Drug policy and medical experts on Monday continued to criticize a "public safety" video released last week—featuring a patrol deputy who collapsed after being exposed to what the San Diego County Sheriff's Department said was the synthetic opioid fentanyl—and raise concerns about misinformation spread by law enforcement and news media.
The video focuses on Deputy David Faiivae, who collapsed at the scene of an arrest on July 3. Cpl. Scott Crane gave Faiivae Narcan, a nasal spray containing the drug naloxone, which is used as an emergency treatment for opioid overdoses. Faiivae was later taken to the hospital. The sheriff's department hasn't yet released a report confirming what he encountered.
"Despite anecdotal reports from nonmedical sources about overdose from 'exposure' to fentanyl, it is not possible to overdose on fentanyl or fentanyl analogues through accidental skin contact or from close proximity alone," Dr. Ryan Marino, a medical toxicologist and emergency physician at University Hospitals in Ohio, said Monday.
"Fentanyl and fentanyl analogues do not readily cross the skin barrier and do not aerosolize well. The only way to overdose on these substances is from injecting, snorting, or otherwise ingesting them, or in the case of the fentanyl patch, from mixing with an absorbable solvent and applying very large quantities for very long durations of time," he explained. "Furthermore, opioid overdose is a clinical syndrome with well-defined characteristics that do not align with these reports."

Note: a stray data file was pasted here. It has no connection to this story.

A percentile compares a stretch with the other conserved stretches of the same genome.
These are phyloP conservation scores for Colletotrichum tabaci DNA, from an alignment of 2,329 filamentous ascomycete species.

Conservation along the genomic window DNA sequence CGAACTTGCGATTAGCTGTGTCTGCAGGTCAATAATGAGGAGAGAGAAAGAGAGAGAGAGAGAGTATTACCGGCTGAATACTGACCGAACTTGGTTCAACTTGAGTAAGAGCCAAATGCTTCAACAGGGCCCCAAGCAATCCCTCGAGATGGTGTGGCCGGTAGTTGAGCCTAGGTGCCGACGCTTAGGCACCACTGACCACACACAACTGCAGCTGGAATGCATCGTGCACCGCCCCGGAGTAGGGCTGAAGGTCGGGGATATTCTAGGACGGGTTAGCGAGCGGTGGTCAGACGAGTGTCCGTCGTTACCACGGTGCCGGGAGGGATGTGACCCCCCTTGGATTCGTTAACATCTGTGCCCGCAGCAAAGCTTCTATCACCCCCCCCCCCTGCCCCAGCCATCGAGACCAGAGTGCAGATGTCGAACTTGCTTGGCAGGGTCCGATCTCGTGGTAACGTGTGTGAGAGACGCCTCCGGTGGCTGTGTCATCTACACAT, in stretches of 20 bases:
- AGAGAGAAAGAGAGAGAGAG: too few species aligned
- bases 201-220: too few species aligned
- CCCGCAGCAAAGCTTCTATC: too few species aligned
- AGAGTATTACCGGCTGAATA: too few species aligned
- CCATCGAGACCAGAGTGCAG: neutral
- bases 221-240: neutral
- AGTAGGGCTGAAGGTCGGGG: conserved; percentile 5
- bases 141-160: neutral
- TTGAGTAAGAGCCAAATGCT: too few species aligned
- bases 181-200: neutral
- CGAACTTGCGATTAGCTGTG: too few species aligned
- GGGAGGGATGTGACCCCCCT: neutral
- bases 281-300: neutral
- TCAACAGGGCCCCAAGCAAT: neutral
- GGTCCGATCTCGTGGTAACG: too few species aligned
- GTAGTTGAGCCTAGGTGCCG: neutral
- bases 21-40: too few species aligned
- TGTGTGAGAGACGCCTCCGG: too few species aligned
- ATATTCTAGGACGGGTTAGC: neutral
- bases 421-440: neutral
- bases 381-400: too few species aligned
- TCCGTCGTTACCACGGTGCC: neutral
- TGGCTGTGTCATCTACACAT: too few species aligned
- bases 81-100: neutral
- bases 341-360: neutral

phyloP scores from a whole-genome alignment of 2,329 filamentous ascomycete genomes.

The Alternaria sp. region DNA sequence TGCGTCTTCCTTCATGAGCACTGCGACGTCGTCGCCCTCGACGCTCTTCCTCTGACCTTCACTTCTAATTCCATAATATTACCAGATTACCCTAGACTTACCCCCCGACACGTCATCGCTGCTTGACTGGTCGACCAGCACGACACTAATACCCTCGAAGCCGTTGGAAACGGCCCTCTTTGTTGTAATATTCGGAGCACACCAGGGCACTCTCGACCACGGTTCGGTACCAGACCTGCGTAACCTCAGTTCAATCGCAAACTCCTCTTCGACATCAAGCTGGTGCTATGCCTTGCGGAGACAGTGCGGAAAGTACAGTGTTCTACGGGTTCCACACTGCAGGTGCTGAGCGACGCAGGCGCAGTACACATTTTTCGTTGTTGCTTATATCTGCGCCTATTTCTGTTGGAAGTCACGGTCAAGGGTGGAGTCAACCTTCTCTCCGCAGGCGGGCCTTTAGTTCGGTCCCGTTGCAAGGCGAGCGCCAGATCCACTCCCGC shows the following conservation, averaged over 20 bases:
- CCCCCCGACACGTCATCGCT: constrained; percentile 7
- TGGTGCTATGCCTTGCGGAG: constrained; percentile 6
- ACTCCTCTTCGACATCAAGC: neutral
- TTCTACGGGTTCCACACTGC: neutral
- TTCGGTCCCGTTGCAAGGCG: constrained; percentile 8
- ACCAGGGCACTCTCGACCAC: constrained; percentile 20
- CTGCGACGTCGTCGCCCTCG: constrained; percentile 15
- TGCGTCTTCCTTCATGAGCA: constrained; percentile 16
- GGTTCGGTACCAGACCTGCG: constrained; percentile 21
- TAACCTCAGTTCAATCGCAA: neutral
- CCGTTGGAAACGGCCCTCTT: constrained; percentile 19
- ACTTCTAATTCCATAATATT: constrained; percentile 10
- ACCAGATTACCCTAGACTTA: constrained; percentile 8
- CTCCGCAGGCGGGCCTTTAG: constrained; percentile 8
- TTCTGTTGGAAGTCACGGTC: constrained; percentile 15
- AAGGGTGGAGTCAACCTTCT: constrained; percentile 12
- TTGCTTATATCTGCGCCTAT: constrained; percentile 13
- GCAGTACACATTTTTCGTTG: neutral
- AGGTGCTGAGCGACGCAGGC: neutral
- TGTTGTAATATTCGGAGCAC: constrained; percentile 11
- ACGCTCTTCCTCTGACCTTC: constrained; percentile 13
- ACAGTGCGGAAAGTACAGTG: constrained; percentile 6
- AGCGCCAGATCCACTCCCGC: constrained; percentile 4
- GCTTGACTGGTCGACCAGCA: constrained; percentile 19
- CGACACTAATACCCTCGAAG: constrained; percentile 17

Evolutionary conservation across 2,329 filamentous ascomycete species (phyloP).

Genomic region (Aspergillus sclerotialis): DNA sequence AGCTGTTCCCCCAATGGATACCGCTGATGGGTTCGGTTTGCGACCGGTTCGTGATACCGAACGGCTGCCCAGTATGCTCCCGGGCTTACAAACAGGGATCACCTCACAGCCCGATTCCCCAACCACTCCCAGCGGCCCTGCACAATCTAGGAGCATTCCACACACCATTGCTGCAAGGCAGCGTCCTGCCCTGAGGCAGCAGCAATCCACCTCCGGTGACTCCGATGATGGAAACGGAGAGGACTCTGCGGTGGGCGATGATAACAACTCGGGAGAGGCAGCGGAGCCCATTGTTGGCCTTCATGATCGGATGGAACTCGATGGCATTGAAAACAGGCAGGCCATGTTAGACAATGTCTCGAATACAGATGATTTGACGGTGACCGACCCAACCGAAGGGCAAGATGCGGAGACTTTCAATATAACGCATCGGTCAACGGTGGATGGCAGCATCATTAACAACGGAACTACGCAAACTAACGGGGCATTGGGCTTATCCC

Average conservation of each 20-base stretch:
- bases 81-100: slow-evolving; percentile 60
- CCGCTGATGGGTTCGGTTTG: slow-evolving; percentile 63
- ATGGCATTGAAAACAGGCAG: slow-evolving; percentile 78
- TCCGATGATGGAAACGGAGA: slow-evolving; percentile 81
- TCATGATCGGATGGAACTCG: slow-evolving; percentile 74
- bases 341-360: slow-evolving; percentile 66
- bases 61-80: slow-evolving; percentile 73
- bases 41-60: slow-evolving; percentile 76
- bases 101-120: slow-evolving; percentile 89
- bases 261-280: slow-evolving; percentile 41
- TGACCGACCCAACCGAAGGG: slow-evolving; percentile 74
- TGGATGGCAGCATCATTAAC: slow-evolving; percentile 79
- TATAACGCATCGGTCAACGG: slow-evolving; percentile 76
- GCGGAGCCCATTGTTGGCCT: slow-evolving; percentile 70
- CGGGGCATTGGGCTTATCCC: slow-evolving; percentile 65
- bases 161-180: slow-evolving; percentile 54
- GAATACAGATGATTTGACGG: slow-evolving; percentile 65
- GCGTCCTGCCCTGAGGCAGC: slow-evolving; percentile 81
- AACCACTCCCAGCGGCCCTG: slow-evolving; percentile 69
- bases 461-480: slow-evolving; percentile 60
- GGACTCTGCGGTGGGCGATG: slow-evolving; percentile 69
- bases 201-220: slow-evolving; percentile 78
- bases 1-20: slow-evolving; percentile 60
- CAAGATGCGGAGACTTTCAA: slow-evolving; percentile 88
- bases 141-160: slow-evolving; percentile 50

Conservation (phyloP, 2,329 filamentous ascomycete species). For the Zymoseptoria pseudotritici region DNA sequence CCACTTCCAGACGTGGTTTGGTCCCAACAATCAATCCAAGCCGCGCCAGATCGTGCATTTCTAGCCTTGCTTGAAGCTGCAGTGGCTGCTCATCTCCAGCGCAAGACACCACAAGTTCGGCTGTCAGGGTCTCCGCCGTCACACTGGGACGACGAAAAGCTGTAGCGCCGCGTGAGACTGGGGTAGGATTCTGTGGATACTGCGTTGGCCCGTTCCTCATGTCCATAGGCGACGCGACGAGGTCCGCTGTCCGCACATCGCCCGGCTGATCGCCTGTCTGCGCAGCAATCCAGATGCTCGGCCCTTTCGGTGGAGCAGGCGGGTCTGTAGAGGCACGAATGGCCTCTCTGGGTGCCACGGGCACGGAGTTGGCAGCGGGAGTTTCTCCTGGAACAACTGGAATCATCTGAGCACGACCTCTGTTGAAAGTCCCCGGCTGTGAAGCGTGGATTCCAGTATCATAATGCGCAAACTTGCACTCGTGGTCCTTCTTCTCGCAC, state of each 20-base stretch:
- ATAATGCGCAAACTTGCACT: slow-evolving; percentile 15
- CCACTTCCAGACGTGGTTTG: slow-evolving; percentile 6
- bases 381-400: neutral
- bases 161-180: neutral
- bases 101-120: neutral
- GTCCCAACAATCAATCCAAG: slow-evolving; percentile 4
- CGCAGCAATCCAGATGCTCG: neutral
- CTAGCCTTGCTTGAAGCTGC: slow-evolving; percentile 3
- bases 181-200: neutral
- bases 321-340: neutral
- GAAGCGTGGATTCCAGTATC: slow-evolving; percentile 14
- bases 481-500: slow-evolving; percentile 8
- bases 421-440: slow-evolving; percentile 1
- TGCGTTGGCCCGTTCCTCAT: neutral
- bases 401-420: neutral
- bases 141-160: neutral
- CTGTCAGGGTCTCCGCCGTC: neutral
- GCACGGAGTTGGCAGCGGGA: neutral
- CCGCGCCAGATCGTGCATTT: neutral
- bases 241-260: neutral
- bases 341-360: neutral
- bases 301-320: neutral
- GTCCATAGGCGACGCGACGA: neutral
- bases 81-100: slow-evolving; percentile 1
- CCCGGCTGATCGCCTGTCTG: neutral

Another expert echoed those points to The New York Times on Saturday:
An opioid overdose tends to leave victims with shallow, almost undetectable breath, limp limbs, blue lips and fingertips, and gurgling sounds coming from the mouth, said Leo Beletsky, a professor of law and health sciences at Northeastern University in Boston.
He added that "it is not biologically possible" to experience overdose symptoms, or to die, from touching or being exposed to the drug, and that alternative explanations to Deputy Faiivae's reaction could be the enormous stress and panic among law enforcement officers around this issue.
Most opioids take 30 to 90 minutes to become fatal, and a fentanyl overdose can be fatal in 10 to 15 minutes, Professor Beletsky said. He clarified that the only way to get fentanyl into someone's system through their skin is by using medically prescribed fentanyl patches for pain, and those have led to very few, if any, fatal overdoses.
He added that reactions to fentanyl such as Deputy Faiivae's tend to be reported only by police departments or drug administrations, and rarely has a toxicology report or a medical follow-up shown that an officer, in fact, overdosed on fentanyl.
Like Beletsky, Marino pointed to law enforcement fears of the drug, and the potential consequences.
"This misinformation not only hinders appropriate responses to people who use drugs and resuscitations of people experiencing true overdose, but also worsens the stigma faced by people with substance use disorders and has been used to increase criminalization of this already vulnerable group," he said. "The fear and worry generated by these reports, too, is likely causing the symptoms of anxiety and panic that people are experiencing in these events."